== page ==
You can help find a home for the collection by signing an e-petition; it's quick, simple and free. Here is the link

Tuesday, January 22, 2013

Collected Photos Goes Digital

CTV Saskatoon is reporting that Adrian Paton has assembled over 8,000 photos showcasing the early years of the province’s history. And they are being scanned and are going online at Saskatchewan History and Folklore Society.

He says it started out as a genealogical project, but it didn’t take long for him to branch out to local history, and then instead of searching for photos, people started bringing them directly to him.

To read more about the story, go to

The website of the Saskatchewan History & Folklore Society is

© Elizabeth Lapointe All Rights Reserved

Friday, December 21, 2012

Toys and Games in Canada

The Library and Archives Canada (LAC) sent out this notice yesterday about the history of toys in Canada, and pictures on their Flickr album -

"The joyful holiday season is the perfect time to introduce you to the Library and Archives Canada collection of photographs related to games and toys.

Although toys and games have existed since the dawn of time, it was only in the 19th century that the ‟toy” really came into its own in Canada. It was also during the Victorian era that toys and diversion were deemed beneficial to children, thereby kick-starting the mass production of playthings. At first, toys mainly came from England, Germany and the United States, but between 1860 and 1915, some 20 Canadian companies began to manufacture them as well. They were made of wood and generally mimicked miniature furniture, cars or horses.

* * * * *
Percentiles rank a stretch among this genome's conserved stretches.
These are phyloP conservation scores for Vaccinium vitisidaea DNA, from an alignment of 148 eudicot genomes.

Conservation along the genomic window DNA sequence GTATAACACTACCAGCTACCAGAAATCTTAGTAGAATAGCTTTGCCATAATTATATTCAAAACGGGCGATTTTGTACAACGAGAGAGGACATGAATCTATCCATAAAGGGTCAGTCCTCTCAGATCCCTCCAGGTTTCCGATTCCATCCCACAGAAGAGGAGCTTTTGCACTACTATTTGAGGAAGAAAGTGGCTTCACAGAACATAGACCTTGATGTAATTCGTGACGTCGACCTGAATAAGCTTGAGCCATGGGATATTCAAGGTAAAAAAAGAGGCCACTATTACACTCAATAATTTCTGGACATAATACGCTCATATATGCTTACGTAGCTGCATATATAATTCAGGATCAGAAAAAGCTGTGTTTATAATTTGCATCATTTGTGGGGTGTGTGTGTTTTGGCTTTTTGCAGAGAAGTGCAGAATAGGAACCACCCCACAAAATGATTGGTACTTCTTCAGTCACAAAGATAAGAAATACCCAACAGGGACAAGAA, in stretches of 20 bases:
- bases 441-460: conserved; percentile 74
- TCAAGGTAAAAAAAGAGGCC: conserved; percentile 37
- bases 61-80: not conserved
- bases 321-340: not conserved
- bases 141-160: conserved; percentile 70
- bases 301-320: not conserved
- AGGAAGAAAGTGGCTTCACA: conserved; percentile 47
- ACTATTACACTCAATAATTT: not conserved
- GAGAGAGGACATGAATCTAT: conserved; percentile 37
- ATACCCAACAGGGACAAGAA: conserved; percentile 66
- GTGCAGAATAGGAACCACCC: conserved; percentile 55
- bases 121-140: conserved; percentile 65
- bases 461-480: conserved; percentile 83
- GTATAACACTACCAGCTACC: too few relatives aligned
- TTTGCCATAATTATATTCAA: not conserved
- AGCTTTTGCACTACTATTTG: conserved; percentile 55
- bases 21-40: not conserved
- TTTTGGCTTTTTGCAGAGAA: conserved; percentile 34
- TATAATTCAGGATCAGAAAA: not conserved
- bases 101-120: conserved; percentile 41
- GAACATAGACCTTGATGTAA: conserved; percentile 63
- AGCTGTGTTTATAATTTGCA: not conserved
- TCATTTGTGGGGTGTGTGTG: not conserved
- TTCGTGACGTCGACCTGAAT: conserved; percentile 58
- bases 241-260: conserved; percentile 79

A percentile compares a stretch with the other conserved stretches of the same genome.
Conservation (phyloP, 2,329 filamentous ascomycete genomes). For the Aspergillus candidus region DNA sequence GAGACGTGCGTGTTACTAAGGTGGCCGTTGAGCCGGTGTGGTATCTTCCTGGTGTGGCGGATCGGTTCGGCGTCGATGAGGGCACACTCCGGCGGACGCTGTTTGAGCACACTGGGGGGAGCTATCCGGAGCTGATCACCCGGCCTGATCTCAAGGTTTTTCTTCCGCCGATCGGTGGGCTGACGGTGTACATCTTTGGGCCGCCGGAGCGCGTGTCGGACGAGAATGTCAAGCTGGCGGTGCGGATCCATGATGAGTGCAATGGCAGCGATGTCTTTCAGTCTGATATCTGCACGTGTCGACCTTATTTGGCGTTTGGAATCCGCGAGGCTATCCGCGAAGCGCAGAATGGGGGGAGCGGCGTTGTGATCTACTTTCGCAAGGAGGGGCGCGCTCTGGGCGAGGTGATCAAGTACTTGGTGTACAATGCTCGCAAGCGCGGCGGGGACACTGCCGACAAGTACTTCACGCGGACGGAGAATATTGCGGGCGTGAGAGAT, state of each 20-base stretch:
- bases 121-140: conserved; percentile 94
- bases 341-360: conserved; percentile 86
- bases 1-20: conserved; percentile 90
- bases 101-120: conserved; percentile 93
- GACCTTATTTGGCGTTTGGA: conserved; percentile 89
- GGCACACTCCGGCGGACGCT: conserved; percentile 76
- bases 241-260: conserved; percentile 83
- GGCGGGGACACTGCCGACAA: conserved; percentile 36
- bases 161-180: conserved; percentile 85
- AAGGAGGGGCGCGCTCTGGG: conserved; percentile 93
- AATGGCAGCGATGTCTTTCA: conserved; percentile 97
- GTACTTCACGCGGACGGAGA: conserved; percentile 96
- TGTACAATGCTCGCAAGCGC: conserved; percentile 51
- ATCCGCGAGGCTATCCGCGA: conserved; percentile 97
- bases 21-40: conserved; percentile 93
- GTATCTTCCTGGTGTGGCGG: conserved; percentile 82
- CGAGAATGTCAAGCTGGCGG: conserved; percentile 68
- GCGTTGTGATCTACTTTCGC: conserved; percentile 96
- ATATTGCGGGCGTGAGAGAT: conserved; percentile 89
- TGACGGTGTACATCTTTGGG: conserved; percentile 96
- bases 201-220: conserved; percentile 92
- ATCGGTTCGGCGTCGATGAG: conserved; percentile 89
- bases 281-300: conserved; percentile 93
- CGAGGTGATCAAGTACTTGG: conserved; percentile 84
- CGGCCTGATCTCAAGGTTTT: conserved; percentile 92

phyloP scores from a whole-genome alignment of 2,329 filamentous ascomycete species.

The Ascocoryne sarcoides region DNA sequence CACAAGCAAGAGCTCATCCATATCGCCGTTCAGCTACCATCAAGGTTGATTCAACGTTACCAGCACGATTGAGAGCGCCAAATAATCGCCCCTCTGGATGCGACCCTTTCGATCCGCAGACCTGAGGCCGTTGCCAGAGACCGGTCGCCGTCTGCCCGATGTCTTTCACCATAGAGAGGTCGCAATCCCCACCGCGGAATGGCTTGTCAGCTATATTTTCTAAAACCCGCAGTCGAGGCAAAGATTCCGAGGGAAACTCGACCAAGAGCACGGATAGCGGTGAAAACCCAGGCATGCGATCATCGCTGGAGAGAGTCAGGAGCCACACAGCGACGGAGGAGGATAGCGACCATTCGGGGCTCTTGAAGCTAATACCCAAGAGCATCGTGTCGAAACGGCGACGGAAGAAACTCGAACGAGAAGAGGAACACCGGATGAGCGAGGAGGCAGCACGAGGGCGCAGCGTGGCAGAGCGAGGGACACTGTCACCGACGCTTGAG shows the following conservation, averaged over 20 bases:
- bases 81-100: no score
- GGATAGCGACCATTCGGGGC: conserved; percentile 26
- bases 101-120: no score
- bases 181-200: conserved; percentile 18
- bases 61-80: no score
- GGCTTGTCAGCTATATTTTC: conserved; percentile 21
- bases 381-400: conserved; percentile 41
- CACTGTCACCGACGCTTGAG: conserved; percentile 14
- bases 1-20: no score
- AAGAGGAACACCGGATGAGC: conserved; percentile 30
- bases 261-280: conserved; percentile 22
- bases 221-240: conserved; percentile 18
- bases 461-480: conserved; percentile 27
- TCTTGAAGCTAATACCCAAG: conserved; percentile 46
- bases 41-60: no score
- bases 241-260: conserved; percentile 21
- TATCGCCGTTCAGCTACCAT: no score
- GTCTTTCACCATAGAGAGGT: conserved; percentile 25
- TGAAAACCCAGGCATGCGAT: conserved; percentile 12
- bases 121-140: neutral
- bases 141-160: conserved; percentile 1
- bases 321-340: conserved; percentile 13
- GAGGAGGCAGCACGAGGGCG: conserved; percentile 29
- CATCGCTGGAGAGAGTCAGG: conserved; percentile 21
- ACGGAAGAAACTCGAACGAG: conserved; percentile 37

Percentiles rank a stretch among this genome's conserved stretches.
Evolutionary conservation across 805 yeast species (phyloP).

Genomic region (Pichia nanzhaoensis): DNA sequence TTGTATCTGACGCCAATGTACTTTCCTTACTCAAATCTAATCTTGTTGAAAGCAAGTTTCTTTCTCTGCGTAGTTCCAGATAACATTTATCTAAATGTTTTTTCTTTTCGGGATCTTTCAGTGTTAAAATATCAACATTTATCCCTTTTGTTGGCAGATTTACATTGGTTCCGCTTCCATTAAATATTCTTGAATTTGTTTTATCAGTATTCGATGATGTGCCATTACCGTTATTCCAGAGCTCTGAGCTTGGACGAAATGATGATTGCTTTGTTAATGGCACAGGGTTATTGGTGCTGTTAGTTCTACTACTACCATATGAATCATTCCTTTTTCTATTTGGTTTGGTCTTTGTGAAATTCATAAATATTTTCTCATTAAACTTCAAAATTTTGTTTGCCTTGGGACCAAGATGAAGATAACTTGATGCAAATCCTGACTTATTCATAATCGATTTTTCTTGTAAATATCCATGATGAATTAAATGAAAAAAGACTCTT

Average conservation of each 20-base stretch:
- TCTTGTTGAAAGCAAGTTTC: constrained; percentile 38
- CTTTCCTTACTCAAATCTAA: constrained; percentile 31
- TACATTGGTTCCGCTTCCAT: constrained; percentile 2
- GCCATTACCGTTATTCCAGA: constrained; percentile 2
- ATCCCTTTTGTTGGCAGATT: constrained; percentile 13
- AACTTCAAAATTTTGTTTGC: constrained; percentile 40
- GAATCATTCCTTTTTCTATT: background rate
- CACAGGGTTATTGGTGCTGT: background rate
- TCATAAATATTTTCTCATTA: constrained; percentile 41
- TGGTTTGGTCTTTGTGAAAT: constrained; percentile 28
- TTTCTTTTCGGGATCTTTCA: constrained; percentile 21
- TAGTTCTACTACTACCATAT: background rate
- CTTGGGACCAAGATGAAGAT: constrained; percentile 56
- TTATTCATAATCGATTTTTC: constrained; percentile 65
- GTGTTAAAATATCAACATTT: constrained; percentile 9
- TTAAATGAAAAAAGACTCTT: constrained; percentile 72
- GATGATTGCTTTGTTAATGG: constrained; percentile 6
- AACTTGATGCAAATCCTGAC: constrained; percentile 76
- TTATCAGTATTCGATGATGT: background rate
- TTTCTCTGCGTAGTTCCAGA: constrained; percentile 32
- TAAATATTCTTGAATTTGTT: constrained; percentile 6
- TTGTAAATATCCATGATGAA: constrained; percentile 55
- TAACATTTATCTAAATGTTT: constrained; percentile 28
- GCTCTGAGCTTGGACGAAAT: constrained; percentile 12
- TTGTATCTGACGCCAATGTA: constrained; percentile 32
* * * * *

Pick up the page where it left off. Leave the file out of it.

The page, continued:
The First World War slowed toy production in Europe, giving the Canadian toy industry the opportunity to flourish. New toys were produced, particularly battleships and construction sets. This is also when manufacturers started using a wider variety of materials, which resulted in copper, tin, iron, lead, and rubber toys. Plush dolls and animals, small lead soldiers, bugles and trumpets, rubber balls, hockey pucks and even humming tops could also be found.

In the 1940s, plastic was introduced in toy manufacturing; it was used to make rattles, beach toys, tractors, trucks and construction sets, as well as an array of tools. In subsequent years, large multinational companies emerged and completely diversified the toy-making industry".

Various outdoor games, such as croquet and lawn bowling have become popular. Children also enjoy games of strength, string, and chance, which are featured in our new Flickr album at

Friday, December 7, 2012

LAC is on Facebook

The Library and Archives Canada is on Facebook, and I read quite a few postings this morning, so that I could get a feeling of what the LAC has done with it.

They have a lot of pictures taken from their holding on the pages, and there were photos I have never seen before eg photos of Home Children, Danish Immigration, and you can read Sir Winston Churchill first speech to the House of Commons as prime minister on 13 May 1940.

They have 262 “likes” right now, and comments on the page, some of which are about the closing of interlibrary loan on December 11 – next Tuesday!

The Facebook page is on